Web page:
TRUTH #1 (The Birth of Mamacita Spins The Globe): When I was pregnant with Aiden, I was laying down on partial bed rest (I had lots of time to think), I was thinking of the travels that I was missing. The travels that I would be missing since I was about to have a baby and not only would my wallet take a serious hit, but since I knew that I was planning to delay or skip some vaccinations, travel was going to be out of the question for quite some time. I laid there thinking, "Here I am in small town Maine, how on earth was I going to make sure that my child would know that the world was bigger than this?" At that moment, I had the idea. I was so excited that as soon as Preston got home from work, I told him all about this idea. "Wouldn't it be really cool when our kids are older if we choose a country each month to learn about and create crafts and eat foods from that country, so that our kids will be able to learn about diversity?" This was the first step, I knew that we would do this, I didn't know when, but I knew we would. Then, one day about a year ago, Aiden and I were talking and I mentioned this idea to him and suggested that maybe in a few years we would start doing this. He loved the idea so much that he wanted to start right away. After I made an announcement on Facebook about it, I had a few friends decide to adopt the idea and do the same with their families, then people were asking me to blog about it so that they could see what we were doing throughout the month. After "touring" several countries, I decided to try out the blogosphere. Then came giving a title to the blog, I had no idea it would be so hard, but after making lists and asking friends and family for ideas. I spent so much time searching to see if my ideas for names were already being used (most of them were), that I was a bit delirious and in my silliness, the blog was almost named "We Ate That Country", but since we do more than eat, I decided to keep thinking. Then, "Mamacita Spins The Globe" came to me and it felt like "the one". So, here I am Spinning the globe with my kids about five years earlier than I had expected and I am loving (almost) every minute of it.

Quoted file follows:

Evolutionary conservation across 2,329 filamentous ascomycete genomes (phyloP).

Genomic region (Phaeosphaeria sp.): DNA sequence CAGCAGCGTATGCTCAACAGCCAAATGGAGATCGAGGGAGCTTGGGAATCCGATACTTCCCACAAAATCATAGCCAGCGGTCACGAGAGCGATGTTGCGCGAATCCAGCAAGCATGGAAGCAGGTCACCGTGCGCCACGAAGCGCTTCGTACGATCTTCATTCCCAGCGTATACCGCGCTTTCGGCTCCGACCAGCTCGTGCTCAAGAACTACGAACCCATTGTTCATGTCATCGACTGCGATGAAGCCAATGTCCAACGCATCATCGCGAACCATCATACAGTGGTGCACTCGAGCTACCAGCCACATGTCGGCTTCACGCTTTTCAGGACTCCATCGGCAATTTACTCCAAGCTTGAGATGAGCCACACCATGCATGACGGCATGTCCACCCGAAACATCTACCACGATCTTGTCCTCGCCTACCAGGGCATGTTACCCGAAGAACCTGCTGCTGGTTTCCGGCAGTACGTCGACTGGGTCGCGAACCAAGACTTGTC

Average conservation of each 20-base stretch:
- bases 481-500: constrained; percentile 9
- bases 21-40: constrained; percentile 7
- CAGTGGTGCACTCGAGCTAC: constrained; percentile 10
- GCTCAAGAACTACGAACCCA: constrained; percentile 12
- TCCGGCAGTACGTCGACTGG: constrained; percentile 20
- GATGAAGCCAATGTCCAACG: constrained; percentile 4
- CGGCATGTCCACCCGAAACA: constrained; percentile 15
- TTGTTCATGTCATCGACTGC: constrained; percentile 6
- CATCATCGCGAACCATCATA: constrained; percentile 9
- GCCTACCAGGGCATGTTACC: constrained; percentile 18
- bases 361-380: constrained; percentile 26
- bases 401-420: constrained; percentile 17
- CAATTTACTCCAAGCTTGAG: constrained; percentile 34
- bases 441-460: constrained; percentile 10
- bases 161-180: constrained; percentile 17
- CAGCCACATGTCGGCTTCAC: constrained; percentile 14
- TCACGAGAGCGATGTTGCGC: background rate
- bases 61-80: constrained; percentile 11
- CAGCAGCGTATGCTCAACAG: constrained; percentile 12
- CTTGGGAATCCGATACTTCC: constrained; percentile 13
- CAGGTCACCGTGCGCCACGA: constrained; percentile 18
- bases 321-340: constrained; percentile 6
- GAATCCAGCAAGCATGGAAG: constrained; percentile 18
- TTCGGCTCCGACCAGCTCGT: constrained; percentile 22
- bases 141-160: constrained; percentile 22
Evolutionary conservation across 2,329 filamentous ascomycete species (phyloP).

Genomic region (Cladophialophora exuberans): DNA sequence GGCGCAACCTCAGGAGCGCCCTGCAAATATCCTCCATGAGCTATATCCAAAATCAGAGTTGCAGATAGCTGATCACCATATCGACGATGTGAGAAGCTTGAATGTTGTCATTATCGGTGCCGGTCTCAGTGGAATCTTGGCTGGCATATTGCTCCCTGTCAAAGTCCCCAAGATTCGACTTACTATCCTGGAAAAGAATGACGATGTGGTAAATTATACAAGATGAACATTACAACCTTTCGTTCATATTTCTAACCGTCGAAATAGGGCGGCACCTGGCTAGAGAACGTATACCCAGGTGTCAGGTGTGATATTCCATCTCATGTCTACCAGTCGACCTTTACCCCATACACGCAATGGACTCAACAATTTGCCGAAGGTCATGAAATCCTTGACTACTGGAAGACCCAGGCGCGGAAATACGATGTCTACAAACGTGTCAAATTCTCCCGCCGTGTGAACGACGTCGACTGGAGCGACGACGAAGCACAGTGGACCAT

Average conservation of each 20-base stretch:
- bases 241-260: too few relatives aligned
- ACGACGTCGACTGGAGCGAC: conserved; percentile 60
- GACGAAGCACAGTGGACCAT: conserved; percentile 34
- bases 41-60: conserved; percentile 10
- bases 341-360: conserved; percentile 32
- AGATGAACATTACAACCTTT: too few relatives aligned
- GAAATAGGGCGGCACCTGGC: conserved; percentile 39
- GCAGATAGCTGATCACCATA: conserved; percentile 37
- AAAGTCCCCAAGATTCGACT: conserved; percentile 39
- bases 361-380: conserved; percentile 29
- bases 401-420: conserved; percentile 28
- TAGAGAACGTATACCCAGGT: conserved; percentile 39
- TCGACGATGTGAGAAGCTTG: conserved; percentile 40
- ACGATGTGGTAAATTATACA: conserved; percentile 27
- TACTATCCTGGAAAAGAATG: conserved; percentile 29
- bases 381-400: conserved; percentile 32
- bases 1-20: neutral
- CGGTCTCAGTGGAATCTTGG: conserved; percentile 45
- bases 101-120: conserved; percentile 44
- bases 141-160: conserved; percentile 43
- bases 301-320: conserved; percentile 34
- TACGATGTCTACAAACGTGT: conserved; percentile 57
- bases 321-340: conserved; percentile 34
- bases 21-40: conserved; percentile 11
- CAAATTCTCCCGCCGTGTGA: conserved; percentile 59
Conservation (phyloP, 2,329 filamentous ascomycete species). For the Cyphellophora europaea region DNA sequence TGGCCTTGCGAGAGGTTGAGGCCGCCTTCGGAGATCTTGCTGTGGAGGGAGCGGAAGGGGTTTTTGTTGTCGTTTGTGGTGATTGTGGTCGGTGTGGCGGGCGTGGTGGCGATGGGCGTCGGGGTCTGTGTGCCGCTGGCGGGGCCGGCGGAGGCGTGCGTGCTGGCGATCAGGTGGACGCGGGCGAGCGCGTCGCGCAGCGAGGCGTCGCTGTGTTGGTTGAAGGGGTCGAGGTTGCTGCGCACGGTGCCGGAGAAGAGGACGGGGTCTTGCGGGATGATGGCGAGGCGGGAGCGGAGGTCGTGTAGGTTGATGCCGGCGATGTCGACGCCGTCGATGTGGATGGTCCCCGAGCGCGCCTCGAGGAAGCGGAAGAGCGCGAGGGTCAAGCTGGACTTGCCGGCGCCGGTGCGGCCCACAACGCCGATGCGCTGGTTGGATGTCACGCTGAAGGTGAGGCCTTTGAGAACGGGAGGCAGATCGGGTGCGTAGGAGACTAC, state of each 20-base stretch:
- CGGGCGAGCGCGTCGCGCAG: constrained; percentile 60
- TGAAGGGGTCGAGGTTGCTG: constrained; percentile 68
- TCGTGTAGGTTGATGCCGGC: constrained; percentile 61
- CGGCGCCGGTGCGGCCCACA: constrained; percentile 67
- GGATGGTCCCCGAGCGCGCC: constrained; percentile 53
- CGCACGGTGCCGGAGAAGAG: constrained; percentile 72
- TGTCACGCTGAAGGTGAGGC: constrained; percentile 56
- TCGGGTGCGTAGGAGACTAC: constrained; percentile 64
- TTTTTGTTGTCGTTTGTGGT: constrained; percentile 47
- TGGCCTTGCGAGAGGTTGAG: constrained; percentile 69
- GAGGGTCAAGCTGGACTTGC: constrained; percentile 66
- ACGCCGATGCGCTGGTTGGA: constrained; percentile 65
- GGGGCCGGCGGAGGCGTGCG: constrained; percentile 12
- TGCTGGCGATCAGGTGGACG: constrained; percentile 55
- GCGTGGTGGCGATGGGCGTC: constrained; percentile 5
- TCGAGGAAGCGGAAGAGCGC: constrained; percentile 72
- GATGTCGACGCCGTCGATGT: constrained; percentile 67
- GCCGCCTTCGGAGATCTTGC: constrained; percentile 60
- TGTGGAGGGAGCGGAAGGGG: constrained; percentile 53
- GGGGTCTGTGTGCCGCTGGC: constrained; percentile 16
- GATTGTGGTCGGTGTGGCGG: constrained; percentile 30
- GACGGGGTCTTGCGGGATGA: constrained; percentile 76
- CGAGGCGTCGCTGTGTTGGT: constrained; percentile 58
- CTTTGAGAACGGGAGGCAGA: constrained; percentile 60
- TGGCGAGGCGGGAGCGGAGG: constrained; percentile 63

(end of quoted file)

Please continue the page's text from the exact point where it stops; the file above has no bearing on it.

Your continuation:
TRUTH #2: No matter what you do, no matter how hard you try to do the right thing, it will always come back to bite you. One of my biggest reasons for wanting to tour the world from home with my kids is because I wanted to make sure that they were exposed to the various cultures that our world has to offer. It has been wonderful and my kids have been learning some really great lessons and enjoying it as they learn. Recently, though, I learned that even the best lessons will mar you somewhere. Aiden who is seven refuses to use silverware while eating. We are constantly reminding him to use his fork.  A few days ago, in an act of desperation, I pulled out all of the stops. I told Aiden that he was "seven years old, not two years old and that it was time for him to start using a fork while he eats." Without missing a beat he says, "I'm a Moroccan, and Moroccans use their hands to eat." Immediately, I felt my argument start to drown, my mind raced with conflict, on one hand my child was retaining what we were learning, on the other he continued to eat with his hands. The time lapse of my thoughts made me realize that for this particular meal, my argument was dead in the water. Next time my argument will be less about demographics and more about geography, maybe that will help. (See the Moroccan posts here, here and here)


TRUTH #3: Months after learning about Australia I was at a family gathering and my cousin and I were talking about my blog. As we were discussing it he pointed out that in Australia shrimp is actually referred to as Prawns and therefore the correct terminology is "Prawns on The Barbie" not "Shrimp on The Barbie" as I had titled my Australian post (see it here). Since I always try to be authentic here, I contemplated adjusting the post title, but decided that since everyone who talked to me beforehand kept asking if we were having "shrimp on the barbie" and it is heard often here in The US as "shrimp on the barbie". I would stick with the quirky US way of doing it. But I definitely appreciate the information, and felt that I should share this tidbit with you. (Thanks, Sunny!)